12 Months of Movies 2006: June

June and July: suspiciously light on ticket stubs. Is my diary lying to me? Will the internet reveal the hidden secrets? Only a quick search that I am presently too lazy to make will provide the answers!

June 2006: notable for the Sydney Film Festival, and one particularly excellent film.

Cars

June 9, 6:00, Greater Union George Street (Cinema 7)
I was worried about Cars, so I gave myself the dubious reassurance “John Lassiter making a bad movie is like Miyazaki making Howl’s Moving Castle.”
Some of my wiser friends noted “but Miyazaki did make Howl’s Moving Castle.”
My answer: “Exactly
The first ever children’s animated movie made entirely for middle aged men, Cars is so specific to the tastes of John Lassiter that it is difficult to imagine anyone else liking it. Even the most easily pleased child (which, when it comes to shiny CG, is most of them in these days of cynical babysitting) would be hard pressed to find this movie, which is nostalgic for an age that never existed for them, interesting in the slightest.
I got it double bad because the film is so American that it lacks any humanity that would make it accessible to anyone else. I like movies that have the flavour of their country about them, but if they offer nothing else I cannot recommend them.
To be fair, Cars gets bonus points for making Owen Wilson’s stock character from every-movie-that-isn’t-by-Wes-Anderson into a car. Oh yeah, that is precisely why I go to the movies.
A+.

Sydney Film Festival

The Sydney Film Festival films come from another world, and are therefore not counted as part of the 2006 rankings.

Burke & Wills

June 15, 6:45, Greater Union George Street (Cinema 2; ticket missing)
An Australian film, black and white in its cheapness and unrelenting in its bleakness. It turns out that one of the characters was actually schizophrenic, although this was presented in such an accurate fashion that only those in the audience familiar with schizophrenics could recognise him as such.
I don’t know quite what I thought of this film; I think that it was quite good in many ways, but in others it was understated. The schizophrenic character was represented in such a deliberately detached fashion that it was hard to feel for him, and his boisterous counterpart was perhaps too boisterous.
Yet, if I say too much more, I will reveal that I can’t remember a terrible lot about this film beyond the key points. It’s certainly worth looking into, if you ever find it.

Perhaps Love

June 16, 9:05, State Theatre
Check it out! It’s a Hong Kong musical, choreographed by a big Bollywood choreographer, with some cinematography by Australia’s own Chris Doyle! Yet the problem with Perhaps Love is that it is distinctly strange. The relationship dynamics in this love triangle are never balanced properly, the use of a pan-Asian cast is a distraction, and the purpose served by the songs is never really clear.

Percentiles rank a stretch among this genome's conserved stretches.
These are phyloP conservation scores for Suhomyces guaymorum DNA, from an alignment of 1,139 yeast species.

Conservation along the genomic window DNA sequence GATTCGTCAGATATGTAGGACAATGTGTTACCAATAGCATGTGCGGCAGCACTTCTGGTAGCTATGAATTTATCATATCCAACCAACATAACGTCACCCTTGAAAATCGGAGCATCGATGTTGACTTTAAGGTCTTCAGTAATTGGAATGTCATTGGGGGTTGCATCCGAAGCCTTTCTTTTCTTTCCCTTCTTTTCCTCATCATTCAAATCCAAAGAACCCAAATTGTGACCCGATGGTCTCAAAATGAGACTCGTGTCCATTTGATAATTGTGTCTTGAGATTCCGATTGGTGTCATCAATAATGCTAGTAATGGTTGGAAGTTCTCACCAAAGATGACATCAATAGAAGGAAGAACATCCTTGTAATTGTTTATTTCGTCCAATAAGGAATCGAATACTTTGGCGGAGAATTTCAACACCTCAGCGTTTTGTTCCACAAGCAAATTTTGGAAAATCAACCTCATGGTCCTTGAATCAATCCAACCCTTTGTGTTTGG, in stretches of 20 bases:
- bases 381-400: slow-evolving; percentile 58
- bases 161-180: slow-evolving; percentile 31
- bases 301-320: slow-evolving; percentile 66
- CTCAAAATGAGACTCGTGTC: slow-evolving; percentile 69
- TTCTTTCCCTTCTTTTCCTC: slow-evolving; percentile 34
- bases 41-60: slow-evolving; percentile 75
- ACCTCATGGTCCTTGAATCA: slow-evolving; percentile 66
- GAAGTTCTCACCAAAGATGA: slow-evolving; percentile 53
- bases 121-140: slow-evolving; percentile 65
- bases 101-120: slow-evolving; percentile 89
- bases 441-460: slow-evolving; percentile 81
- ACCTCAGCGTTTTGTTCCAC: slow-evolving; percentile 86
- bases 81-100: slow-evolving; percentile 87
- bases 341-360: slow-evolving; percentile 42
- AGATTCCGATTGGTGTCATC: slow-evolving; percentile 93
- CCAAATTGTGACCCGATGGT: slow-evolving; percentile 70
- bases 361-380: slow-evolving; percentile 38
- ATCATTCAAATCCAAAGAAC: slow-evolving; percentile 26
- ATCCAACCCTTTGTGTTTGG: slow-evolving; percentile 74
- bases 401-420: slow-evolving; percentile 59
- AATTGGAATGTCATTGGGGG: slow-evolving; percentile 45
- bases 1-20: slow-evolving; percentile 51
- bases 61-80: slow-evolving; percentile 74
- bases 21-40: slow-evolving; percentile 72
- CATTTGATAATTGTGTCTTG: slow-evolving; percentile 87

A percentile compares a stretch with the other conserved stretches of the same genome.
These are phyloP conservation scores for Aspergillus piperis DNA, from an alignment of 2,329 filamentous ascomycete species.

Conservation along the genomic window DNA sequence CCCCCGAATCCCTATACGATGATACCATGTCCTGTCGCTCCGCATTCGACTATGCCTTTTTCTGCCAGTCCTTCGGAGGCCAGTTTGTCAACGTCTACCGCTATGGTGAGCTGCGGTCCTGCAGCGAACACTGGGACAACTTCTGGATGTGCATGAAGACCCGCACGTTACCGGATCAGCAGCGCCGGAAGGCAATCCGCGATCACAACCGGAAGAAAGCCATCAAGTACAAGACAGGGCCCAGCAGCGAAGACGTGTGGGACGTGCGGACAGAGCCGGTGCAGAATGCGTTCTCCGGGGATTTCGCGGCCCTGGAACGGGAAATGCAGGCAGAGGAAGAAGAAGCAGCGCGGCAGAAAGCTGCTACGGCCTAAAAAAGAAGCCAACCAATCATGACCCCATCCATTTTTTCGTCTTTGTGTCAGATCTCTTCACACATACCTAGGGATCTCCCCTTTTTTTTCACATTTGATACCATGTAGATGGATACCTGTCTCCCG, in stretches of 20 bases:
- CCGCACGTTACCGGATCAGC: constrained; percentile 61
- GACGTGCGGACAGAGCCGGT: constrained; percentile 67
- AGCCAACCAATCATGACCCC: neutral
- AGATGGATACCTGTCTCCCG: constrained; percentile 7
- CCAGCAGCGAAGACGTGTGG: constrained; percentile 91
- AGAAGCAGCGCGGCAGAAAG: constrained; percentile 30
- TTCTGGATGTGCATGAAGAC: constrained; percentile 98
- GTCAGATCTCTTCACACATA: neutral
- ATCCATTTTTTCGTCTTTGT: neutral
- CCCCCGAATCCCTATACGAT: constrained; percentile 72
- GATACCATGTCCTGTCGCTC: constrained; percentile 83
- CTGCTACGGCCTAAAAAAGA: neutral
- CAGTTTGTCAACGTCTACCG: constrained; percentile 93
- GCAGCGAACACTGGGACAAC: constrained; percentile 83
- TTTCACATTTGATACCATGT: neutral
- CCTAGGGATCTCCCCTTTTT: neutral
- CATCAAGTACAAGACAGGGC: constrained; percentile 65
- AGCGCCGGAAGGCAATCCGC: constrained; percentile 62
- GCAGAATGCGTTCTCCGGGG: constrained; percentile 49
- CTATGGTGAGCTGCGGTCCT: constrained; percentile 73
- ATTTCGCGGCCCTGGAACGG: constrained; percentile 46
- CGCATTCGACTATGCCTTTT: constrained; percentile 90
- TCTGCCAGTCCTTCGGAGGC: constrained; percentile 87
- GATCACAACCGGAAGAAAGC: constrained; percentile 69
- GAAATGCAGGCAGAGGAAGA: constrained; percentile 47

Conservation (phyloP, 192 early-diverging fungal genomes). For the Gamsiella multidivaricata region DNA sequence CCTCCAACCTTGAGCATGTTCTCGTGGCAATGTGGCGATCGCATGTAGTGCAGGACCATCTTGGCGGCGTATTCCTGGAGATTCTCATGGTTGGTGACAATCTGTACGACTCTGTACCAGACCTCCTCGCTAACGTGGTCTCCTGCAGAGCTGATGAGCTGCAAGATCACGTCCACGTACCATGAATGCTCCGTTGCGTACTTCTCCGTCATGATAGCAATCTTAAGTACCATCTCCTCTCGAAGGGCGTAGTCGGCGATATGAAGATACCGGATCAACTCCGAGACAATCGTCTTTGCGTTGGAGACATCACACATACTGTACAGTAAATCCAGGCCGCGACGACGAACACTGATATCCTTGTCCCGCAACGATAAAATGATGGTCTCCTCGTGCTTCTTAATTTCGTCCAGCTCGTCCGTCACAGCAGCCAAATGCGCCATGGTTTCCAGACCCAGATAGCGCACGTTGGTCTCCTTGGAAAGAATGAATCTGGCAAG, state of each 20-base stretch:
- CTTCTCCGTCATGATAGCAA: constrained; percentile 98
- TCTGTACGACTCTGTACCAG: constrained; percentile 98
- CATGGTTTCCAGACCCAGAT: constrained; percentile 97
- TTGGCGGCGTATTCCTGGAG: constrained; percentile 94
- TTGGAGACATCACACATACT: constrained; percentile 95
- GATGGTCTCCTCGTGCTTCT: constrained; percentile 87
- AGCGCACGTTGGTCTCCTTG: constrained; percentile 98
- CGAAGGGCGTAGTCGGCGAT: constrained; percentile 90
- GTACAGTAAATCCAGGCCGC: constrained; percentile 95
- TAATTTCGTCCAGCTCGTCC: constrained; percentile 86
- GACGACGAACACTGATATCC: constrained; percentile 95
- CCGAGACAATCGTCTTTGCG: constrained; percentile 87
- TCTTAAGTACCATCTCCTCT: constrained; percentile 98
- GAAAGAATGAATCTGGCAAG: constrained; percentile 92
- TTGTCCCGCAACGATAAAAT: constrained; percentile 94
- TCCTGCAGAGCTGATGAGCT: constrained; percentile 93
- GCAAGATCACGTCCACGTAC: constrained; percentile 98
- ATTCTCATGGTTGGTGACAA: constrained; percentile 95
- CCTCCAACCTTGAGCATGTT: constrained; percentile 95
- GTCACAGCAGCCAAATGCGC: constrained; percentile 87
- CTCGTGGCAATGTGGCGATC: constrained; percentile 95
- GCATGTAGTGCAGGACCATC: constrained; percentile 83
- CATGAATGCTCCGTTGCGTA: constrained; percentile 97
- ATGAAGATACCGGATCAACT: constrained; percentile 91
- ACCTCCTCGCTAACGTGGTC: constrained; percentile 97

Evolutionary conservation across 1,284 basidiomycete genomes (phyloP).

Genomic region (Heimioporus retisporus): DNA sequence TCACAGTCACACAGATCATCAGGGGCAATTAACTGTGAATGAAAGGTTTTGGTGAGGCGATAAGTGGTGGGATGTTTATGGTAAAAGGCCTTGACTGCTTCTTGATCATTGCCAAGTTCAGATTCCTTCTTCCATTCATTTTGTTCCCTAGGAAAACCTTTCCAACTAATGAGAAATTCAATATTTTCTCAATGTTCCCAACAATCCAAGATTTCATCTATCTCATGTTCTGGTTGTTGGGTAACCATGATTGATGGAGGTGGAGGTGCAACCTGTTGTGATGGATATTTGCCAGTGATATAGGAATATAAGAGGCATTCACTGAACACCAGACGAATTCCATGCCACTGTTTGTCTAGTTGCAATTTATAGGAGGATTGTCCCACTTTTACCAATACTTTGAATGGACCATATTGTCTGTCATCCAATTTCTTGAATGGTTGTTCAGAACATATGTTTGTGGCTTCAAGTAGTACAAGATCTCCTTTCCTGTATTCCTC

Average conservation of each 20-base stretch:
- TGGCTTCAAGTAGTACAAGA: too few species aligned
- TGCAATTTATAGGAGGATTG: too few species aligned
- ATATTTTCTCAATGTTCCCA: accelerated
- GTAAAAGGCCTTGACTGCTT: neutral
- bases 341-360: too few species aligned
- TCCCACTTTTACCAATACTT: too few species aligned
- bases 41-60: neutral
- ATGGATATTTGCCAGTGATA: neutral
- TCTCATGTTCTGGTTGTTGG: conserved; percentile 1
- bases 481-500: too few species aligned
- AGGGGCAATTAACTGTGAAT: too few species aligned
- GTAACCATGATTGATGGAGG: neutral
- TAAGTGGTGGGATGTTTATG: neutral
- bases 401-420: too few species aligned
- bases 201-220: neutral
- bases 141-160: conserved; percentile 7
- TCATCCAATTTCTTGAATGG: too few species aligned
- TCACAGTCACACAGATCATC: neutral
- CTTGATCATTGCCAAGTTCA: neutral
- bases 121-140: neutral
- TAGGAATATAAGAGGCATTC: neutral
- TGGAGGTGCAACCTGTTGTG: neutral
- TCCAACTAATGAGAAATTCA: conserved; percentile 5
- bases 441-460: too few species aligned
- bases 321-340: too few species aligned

The film was not helped by the fact that I was sitting near some of the worst audience members ever, and that the entire cinema laughed at the death scene that involved falling from a great height because the special effects were frankly terrible.

In a fit of bizarreness beyond anything that Popcorn Taxi ever had to offer, Jiao and I waited outside the theatre afterwards and he got to talk to director Peter Chan while I watched on in silence. He’s a nice guy. He’s made nice movies. His movie within a movie with confusingly defined characters, though … not exactly my cup of tea.

The Bet

June 17, 6:35, Greater Union George Street (Cinema 2)
A privately funded Australian film which is yet to see distribution in Australia! The Bet was a well made if nasty film, from the writer of The Bank, which had a markedly more happy vengeance storyline. 
With its sensitive portrayal of suicide and its sickening account of personal corporate greed, The Bet is unpleasant but more real than many other Australian films that see wider release but to no avail. Capable of doing well here, even if Australian films turn me off primarily because many of them are like watching myself go to work.

Mind Game

June 18, 4:30, Greater Union George Street (Cinema 1)
You know you’re onto a good thing when the first thing you hear after the credits roll on a film is “that was rubbish!”
Mind Game was great. So great that I must see it again. Accomplished anime from Studio 4o, Mind Game has everything you could ever hope to see, including rectal disarmament and paint dancing. It has one of those phenomenal endings that can be put together if you put a little thought to it and, having had much experience of this sort of experimental anime, I was on hand to help out my friends. A true ride; typing this reminds me why I watch anime.

Film Festival Suite ends here

The Three Burials of Melquiades Estrada

I almost missed this one in the cinema, and it would have been a damned shame. With direction by Tommy Lee Jones and a script from Babel‘s [Guillermo?], The Three Burials of Melquiades Estrada turned out to be an understated and powerful film. “Wetbacks” seem to show up all over the films I’ve watched over the last year, and this is one of the most humane treatments that I have seen. Regardless of your feelings about them, illegal immigrants are still people. The titular Melquiades Estrada was not just a person; he was someone’s friend. Out of respect for that friendship, Tommy Lee Jones sets across the border to deliver Melquiades’ body to his hometown, with the border patrol man who accidentally shot him in tow.
It seems low key, and felt in the way that only a relatively low budget film can be. I got the feeling that Tommy Lee Jones genuinely cared for Melquiades Estrada, and the film. The ending was excellent and moving: a rare, great, and sadly obscure film.

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